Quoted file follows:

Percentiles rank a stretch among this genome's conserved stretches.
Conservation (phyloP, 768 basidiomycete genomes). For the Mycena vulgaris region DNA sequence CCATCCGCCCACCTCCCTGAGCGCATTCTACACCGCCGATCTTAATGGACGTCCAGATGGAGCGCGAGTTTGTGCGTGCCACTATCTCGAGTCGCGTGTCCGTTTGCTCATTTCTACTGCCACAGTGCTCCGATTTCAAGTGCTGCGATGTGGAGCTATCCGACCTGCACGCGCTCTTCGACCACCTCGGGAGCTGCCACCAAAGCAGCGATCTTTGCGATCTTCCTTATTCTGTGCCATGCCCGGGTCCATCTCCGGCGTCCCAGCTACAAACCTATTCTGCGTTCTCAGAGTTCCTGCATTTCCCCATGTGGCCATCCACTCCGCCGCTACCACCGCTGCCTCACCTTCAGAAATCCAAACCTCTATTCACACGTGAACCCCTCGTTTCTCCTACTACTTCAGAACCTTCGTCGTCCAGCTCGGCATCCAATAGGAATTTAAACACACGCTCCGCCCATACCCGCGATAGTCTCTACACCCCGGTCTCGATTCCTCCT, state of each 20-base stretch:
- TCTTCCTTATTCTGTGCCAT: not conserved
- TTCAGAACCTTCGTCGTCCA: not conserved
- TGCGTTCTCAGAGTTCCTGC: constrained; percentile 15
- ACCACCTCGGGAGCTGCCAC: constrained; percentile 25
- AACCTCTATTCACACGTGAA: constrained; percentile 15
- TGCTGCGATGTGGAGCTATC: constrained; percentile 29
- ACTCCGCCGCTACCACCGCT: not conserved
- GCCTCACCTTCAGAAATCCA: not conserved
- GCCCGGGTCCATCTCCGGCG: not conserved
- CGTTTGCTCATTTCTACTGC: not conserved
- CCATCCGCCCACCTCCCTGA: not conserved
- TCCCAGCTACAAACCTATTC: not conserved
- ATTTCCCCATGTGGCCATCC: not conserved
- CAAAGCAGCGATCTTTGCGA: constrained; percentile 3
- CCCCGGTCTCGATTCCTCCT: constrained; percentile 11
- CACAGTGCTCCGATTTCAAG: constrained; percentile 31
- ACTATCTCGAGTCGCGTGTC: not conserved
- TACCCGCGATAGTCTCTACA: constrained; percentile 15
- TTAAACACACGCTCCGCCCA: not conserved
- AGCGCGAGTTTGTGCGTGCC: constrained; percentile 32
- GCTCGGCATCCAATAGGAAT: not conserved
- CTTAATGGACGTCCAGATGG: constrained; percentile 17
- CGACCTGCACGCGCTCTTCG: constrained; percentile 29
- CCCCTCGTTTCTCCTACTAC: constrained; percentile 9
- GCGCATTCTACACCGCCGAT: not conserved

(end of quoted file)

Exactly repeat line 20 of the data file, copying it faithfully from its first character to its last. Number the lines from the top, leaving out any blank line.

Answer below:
- TACCCGCGATAGTCTCTACA: constrained; percentile 15